Molecular Dynamics Simulation Studies on the Stability and Dissociation of Clathrate Hydrates of Single and Double Greenhouse Gases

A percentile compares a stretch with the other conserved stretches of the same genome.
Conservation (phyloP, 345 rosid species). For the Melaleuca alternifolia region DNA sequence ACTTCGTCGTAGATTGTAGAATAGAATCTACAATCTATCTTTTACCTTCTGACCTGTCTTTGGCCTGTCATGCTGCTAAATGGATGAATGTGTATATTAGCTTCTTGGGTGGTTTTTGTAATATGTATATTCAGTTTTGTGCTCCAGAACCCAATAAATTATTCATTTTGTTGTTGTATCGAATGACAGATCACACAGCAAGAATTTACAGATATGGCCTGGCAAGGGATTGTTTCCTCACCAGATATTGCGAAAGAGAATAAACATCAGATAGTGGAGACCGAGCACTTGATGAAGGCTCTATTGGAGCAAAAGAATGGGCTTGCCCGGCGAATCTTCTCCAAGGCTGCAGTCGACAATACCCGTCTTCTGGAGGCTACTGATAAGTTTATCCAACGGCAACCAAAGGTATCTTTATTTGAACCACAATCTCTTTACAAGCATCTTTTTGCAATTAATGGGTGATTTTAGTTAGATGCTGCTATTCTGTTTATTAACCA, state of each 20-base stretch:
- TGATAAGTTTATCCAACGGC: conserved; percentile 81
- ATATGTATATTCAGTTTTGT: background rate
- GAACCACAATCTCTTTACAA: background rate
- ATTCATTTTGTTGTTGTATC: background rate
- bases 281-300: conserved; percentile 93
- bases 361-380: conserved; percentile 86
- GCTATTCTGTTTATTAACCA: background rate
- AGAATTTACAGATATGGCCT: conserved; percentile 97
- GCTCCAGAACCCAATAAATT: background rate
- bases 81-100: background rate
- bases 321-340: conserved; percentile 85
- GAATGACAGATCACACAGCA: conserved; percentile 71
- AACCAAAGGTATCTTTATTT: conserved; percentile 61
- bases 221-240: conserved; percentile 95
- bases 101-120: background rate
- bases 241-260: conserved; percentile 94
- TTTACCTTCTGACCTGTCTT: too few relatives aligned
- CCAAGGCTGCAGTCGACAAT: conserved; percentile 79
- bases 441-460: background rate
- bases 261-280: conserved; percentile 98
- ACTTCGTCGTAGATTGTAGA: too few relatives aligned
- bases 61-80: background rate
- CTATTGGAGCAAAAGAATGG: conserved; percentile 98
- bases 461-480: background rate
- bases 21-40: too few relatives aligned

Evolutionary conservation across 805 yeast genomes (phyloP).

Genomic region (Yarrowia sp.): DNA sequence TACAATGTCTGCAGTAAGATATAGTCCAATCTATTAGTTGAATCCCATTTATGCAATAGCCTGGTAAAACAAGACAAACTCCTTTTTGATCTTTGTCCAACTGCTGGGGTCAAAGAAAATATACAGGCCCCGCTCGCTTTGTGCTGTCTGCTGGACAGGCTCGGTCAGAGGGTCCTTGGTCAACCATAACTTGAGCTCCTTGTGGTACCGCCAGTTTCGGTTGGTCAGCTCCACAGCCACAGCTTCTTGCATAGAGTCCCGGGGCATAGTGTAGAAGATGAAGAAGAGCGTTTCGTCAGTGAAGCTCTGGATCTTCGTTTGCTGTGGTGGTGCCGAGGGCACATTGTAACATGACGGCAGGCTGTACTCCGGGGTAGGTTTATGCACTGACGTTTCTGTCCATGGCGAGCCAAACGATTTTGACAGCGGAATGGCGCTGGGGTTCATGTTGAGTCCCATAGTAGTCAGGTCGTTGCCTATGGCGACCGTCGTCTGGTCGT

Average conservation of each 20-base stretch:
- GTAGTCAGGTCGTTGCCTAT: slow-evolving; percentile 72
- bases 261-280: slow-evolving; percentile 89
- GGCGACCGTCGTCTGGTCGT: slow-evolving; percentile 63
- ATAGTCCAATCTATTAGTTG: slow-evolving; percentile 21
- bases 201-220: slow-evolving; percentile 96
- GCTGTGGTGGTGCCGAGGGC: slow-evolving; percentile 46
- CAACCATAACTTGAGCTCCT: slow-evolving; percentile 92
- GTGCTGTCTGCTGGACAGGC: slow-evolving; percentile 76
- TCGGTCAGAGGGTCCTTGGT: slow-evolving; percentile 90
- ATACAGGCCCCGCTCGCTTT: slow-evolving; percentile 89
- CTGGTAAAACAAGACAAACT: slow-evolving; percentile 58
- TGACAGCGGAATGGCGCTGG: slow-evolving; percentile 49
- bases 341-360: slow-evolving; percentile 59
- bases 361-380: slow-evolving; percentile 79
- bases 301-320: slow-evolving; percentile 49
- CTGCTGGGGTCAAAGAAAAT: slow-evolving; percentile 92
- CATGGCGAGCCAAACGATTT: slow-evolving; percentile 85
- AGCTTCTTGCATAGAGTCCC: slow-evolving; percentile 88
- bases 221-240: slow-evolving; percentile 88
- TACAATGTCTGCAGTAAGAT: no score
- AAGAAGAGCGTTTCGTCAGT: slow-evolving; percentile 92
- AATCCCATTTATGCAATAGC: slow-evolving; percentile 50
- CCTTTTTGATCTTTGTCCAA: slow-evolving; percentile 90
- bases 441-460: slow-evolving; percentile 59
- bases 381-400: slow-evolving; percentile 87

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Comprehending and controlling the stability and dissociation of greenhouse gases hydrates are critical for a variety of hydrate-based industrial applications, such as greenhouse gas separation, sequestration, or utilization. Although the promotion effects of greenhouse F-gases (F-promoters) and new cyclic promoters on CO2hydrates have been acknowledged, the involved molecular mechanisms are poorly understood. This work was therefore conducted to investigate the intermolecular mechanisms of the properties of CO2and NF3hydrates using molecular dynamics (MD) simulation to better understand their stability and dissociation and the effects of thermodynamic conditions as well as cage occupancy. In addition, the stability of CO2/CO2+ CH4hydrates in the presence of seven thermodynamic hydrate promoters (THPs) from different molecular groups or substituents was evaluated. Results reveal that after the breakup of the hydrate, the propensity of NF3to form nanobubbles is more than that of CO2molecules. The relative concentration distribution of partially occupied hydrates was also found to be greater than that of completely filled by guest gases. MD simulation results of CO2double and mixed hydrates also show that the type of large molecular guests in the large cages plays a major role in the stabilization of the clathrate hydrate network. The structural properties, however, indicate that the resistance against being dissociated for CO2+ promoter can be somewhat increased when half of the CO2molecules in small cages is replaced by CH4. In addition, the existence of neopentyl alcohol in large cavities was found to facilitate the process of hydrate dissociation by making new hydrogen bonds between hydroxyl groups and water molecules. Among studied systems with THPs, cyclopentane, and cyclohexane in comparison with F-promoters seem to be more susceptible to maintaining the stability of CO2clathrate hydrate.
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